What are effective CAPTCHA solutions that can have localized description, and CAPTCHA text itself is either language-neutral, or can be localized (for Polish language)? It is to be used to protect a kind of contact form.

reCAPTCHA (for example) allows i18n of the widget, but this still uses English source text that is then machine-translated. This makes it, I think, harder to solve for people who do not know English at all. I suspect it is even worse for the audio version of CAPTCHA.


It is not too difficult to roll your own basic CAPTCHA, or there are numerous tutorials and scripts out of the web.

I've used a simple one in PHP based on random letters/numbers, feel free to take and modify for your purpose:

// first generate random $string

$pa_captcha_salt = 'random stuff';
$hash = md5( $string.$pa_captcha_salt );
$filename = $_SERVER['DOCUMENT_ROOT'] . '/media/captcha/' . $hash . '.gif';

$font = 5; // font size
$width = ImageFontWidth($font) * strlen($string) + 4;
$height = ImageFontHeight($font) + 4;
$im = ImageCreateTrueColor($width, $height);

$textColor = ImageColorAllocate ($im, 99, 99, 99); // grey text
ImageString($im, $font, 2, 2, $string, $textColor);
ImageGif($im, $filename); // save file
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  • Unfortunately it presents easy to break CAPTCHA (insecure image), and not so secure implementation (common salt rather than unique salt, not so secure md5, hash instead of HMAC; I don't see protection againts replay attack either). – Jakub Narębski Nov 8 '10 at 16:46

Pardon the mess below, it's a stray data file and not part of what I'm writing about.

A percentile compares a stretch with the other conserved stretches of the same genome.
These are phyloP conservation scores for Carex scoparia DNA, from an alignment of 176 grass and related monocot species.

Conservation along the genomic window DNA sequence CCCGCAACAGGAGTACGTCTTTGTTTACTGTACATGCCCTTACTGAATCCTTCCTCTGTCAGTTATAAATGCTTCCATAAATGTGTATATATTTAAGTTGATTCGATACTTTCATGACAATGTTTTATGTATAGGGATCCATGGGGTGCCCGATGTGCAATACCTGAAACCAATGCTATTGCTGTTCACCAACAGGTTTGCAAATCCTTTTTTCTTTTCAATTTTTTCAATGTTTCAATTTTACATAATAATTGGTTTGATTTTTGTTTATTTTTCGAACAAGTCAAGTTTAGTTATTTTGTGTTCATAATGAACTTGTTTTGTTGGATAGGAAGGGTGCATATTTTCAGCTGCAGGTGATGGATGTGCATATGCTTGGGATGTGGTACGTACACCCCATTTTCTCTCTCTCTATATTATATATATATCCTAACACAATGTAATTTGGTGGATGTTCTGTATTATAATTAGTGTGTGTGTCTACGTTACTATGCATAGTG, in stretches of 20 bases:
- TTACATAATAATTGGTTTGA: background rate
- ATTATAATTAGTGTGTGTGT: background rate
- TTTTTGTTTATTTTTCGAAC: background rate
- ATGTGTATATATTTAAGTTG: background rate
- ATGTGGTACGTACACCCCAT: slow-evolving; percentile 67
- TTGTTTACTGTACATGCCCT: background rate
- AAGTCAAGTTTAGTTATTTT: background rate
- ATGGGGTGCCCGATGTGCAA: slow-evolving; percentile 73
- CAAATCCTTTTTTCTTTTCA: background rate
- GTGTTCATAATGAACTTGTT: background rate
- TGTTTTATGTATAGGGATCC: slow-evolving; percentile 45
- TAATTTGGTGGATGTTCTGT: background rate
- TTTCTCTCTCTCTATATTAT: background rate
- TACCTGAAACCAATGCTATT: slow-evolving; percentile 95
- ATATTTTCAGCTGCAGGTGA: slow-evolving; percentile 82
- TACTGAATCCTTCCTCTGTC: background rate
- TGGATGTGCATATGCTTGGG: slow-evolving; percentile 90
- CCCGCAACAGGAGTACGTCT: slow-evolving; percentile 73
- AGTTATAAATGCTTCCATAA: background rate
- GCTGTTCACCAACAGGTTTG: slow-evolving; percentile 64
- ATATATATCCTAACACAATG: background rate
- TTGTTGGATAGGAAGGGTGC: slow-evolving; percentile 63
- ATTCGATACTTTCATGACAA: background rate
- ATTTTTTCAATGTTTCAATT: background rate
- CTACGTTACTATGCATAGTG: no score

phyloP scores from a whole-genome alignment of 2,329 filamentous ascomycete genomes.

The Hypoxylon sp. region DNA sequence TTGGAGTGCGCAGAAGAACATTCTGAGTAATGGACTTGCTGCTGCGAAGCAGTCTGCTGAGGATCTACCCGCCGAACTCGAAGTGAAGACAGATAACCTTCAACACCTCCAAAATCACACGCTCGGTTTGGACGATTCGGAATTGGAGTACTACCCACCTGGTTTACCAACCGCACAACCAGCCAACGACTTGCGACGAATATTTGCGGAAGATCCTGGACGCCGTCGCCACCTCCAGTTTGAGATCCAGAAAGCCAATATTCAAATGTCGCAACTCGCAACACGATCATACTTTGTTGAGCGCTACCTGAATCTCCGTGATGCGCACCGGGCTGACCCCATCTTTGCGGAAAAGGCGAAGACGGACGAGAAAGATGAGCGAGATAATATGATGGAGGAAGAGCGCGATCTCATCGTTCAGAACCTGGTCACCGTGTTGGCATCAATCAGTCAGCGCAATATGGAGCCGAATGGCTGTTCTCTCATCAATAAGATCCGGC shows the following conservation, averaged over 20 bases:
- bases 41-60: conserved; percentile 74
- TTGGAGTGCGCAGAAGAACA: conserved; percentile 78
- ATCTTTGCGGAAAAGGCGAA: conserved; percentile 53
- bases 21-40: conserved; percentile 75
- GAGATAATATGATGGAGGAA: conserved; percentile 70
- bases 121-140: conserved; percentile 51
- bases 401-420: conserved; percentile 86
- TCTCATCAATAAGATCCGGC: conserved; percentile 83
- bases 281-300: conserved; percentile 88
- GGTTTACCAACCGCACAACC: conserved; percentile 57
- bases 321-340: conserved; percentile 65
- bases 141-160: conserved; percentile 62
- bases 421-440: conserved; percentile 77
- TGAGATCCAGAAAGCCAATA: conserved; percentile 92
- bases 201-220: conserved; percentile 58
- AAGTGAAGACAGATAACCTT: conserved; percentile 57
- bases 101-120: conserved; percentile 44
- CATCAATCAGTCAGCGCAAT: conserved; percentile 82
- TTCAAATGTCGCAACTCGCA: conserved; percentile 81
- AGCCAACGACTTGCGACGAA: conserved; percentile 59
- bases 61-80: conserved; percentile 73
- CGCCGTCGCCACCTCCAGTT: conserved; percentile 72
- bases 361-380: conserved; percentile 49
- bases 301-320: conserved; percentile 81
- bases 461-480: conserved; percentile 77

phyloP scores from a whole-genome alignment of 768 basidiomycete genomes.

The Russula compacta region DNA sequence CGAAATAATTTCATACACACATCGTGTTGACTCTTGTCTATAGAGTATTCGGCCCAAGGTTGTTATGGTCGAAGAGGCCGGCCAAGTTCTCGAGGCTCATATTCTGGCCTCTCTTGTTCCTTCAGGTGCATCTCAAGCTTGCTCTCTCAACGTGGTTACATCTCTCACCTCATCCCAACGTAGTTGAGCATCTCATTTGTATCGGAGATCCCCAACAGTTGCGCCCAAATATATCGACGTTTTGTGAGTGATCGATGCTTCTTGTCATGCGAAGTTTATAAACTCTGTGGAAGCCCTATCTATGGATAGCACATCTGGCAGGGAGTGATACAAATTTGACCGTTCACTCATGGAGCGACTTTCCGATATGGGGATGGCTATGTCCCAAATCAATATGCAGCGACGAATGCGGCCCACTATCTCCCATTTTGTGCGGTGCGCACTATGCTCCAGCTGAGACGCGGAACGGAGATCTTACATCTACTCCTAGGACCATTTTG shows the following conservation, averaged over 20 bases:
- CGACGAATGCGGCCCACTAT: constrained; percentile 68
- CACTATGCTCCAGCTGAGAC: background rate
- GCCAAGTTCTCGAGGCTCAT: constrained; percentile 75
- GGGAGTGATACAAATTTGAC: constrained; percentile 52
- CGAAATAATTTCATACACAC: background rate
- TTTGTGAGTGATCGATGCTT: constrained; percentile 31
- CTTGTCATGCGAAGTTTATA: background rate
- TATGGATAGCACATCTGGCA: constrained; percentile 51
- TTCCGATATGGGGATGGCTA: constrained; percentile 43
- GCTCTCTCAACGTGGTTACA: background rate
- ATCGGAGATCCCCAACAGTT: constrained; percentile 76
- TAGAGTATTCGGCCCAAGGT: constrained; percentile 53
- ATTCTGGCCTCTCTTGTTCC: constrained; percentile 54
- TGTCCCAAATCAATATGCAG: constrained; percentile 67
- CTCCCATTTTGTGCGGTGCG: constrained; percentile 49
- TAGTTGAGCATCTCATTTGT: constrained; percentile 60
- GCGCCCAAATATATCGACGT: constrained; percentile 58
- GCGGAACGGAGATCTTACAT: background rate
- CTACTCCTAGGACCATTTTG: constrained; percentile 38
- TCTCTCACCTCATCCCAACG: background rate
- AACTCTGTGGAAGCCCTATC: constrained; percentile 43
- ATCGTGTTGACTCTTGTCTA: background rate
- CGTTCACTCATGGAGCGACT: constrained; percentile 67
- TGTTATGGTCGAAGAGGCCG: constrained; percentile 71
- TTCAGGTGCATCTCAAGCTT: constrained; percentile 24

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    @Jakub: Sure, this was just a bare-bones example that works fine for most purposes. md5 is fine if you are using a salt but sha1 or whatever is better. Common salt is fine and pretty hard to break (obviously you'd use a long jumbled string not real words). The example above is also missing the part after submission, that checks that the image is valid and deletes old images regularly. So no, it's not the most secure CAPTCHA in the world but it's good enough for 90% of purposes. – DisgruntledGoat Nov 8 '10 at 18:12

Are you limited to scrambled text CAPTCHA's or will any Turing test work?

It would take more time to implement, but you could use one of the many other variations on challenge-response CAPTCHA in a localized environment.

My best recommendation would be to use a text-scrambling solution like the one offered by DisgruntledGoat with math questions - i.e. a slightly-wavy representation of "1 + 1 = ?" appears... but you have lots of other localization-ready options.

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  • It might be a good idea to replace the numbers and symbols with the corresponding words in the localized language. Though you may need to take the grammatical rules of each language (as well as text direction) into account. Also, make sure that the format of the math problem is varied. Otherwise, if the attacker knows that it's always [number] [operator] [question mark] [equal sign] [number], then he has far fewer possible answers to test. – Lèse majesté Nov 9 '10 at 9:45
  • @Lèse majesté - The "x + y = z" format is more friendly to on-the-fly audio CAPTCHA generation (i.e. "how many beeps/dog barks/et cetera did you hear?") - though I agree that creating a question grammar would be a good idea if one expects to see a botnet testing the CAPTCHA (otherwise a "ten strikes and your IP is blocked for an hour" automated administration approach seems more appropriate to the potential threat) – danlefree Nov 9 '10 at 10:35

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